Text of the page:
“forgive us our sins and we forgive those that sin against us.”

There is no suggestion in Jesus’ prayer that we are offered forgiveness on any other terms. It is perfectly clear that if we do not forgive we shall not be forgiven.

This presents us with an enormous challenge.

Forgiveness is perhaps the most unpopular of the Christian virtues. Especially as the call to forgiveness frequently involves extending grace to those we regard as our enemies.

Everyone says that forgiveness is a lovely idea until they have to forgive someone who has hurt them.

For example, at the end of WWII any talk of forgiving Hitler’s Germany or Japan was greeted with angry responses. The very thought of forgiving the perpetrators of the holocaust was and probably still is considered contemptible.

Yet unnatural as it may seem, this concept of forgiveness is as I have already said at the heart of what Christianity is all about, and there is no doubt that Jesus expects his followers to exercise forgiveness.

I am sure you like me will have your own stories of how you have been hurt by others and now you face the challenge of forgiving them. All too often these stories involve those closest to us, a friend, a husband, a wife, son, daughter, a sibling or a colleague.

How then can we make some progress in the area of forgiving

In the first instance, let us understand that forgiveness is the natural extension of the call to love your neighbour.

Love your neighbour does not mean you have to feel fond of your neighbour or find him or her to be an attractive person.

Forgiving a neighbour who has behaved badly towards us  does not mean making out that they are really not so bad after all when it is quite plain that they are.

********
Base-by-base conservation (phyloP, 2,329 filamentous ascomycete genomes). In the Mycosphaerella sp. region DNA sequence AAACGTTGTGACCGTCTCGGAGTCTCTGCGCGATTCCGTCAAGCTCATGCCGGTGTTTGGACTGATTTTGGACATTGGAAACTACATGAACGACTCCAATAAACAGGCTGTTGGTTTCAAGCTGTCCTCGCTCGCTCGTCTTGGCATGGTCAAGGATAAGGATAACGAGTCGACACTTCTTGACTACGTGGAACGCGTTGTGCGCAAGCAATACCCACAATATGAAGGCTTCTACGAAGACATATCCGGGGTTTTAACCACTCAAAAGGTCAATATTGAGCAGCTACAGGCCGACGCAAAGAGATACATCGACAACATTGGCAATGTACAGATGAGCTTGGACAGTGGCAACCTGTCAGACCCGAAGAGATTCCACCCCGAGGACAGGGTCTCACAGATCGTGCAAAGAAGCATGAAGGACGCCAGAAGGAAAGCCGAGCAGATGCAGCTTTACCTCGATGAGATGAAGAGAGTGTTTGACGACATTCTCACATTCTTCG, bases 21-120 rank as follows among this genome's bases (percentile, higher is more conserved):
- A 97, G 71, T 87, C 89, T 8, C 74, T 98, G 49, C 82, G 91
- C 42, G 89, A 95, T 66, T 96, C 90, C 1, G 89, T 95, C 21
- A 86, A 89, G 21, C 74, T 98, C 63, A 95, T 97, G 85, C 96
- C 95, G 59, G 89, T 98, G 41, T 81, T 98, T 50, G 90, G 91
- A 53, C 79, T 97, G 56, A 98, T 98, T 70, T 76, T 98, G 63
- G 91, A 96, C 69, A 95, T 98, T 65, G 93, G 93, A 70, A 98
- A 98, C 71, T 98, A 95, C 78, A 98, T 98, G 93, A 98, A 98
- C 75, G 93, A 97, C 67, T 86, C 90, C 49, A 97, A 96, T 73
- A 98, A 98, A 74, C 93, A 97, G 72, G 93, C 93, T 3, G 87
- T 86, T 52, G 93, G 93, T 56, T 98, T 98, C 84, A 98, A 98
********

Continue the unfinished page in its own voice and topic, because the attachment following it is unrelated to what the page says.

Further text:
Nor does it mean that what they did to us is no longer hurtful or offensive.

Nor does it necessarily imply that those forgiven do not have to take responsibility for the consequences of what they have done.

For example, if someone commits a murder, they can well be forgiven for what they have done, yet they still need to take responsibility for what has been done by going to jail.

Forgiveness means we wish for the good of the person we have forgiven. We no longer seek revenge for what has been done to us. We no longer seek to hold on to bitterness and other dark thoughts that are reserved for those who hurt us. Forgiveness means that we metaphorically free the person from the chains that bind them in the slavery of resentfulness and release them with goodwill.

Joseph says:

“Don’t be afraid, I will provide for you and your children and he reassured them and spoke kindly to them.”

This is not the same as feeling fond of that person nor is it to say someone is nice when they are not.

Forgiveness marks an end. It is a watershed that constitutes the beginning of something new. Thus forgiveness involves change. This change does not mean that the past is immediately forgotten. Rather it means that the past is held differently. So Joseph says “I now see that you intended to harm me but God intended it for good.”

Forgiveness means deciding not to dwell on the negative, on the sin that was forgiven rather to look for the good and the positive and to adopt attitudes and practices that will lead to forgetting.

Forgiveness can be granted before it is felt.

I don’t feel like getting up out of bed on a cold winter’s morning. Duty says I must and so I do. Yet once I am up and the day unfolds I begin to be pleased that I did get out of bed.

Forgiveness begins as a duty, a commitment and a promise to hold the story of hurt or abuse in a loving gracious way. It is comforting and encouraging to know that eventually, in time, the feelings of goodwill will accompany this promise and commitment and so the forgiveness will be complete.

Forgive us our sins as we forgive those who have sinned against us. Who needs your forgiveness today? Who is enslaved by guilt on account of a wrong they have done you? Jesus’ call on our lives as his disciples is not to like these individuals nor is it to collude with the wrong in what they have done. The call is to forgive them and in so doing to release them, to wish them well. The story of Joseph stands as a witness to the challenge in Jesus’ prayer: Forgive us our sins as we forgive those who sin against us.

May God bless you in your endeavours to do just that.